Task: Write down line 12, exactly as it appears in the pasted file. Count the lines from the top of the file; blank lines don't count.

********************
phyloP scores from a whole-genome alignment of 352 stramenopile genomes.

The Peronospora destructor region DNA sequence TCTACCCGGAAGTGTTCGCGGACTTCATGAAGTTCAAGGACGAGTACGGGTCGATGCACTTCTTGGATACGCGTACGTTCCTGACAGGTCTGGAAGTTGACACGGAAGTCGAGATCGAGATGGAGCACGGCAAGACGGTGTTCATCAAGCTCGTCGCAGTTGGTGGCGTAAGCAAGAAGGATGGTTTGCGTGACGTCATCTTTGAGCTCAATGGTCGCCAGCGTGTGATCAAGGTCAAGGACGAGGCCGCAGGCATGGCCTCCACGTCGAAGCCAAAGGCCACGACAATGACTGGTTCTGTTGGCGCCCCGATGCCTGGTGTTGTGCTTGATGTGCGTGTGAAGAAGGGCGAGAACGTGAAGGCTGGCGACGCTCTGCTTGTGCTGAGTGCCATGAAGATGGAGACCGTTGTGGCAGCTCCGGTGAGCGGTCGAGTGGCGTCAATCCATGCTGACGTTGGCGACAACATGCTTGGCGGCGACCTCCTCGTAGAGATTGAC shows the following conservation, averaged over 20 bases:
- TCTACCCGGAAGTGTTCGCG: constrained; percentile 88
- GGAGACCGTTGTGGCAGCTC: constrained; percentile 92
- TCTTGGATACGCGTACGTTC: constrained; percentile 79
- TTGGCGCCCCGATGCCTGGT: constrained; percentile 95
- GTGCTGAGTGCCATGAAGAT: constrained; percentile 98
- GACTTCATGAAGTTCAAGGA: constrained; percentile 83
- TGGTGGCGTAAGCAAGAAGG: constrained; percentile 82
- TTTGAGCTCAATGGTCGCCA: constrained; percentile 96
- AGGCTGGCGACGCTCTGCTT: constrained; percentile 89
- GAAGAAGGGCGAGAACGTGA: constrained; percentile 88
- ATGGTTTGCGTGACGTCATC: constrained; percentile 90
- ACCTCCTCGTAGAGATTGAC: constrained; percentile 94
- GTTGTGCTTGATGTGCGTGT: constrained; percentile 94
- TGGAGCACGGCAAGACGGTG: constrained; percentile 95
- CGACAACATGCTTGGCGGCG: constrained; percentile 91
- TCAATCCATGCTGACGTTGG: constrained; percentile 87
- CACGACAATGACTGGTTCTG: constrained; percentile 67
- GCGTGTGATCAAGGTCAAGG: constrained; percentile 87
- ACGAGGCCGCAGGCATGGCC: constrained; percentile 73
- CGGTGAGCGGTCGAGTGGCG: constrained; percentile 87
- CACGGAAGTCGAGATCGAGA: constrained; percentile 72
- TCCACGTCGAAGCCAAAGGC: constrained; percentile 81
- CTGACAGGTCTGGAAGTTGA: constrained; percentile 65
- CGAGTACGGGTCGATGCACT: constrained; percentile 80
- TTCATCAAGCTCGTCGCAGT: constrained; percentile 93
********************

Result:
- GAAGAAGGGCGAGAACGTGA: constrained; percentile 88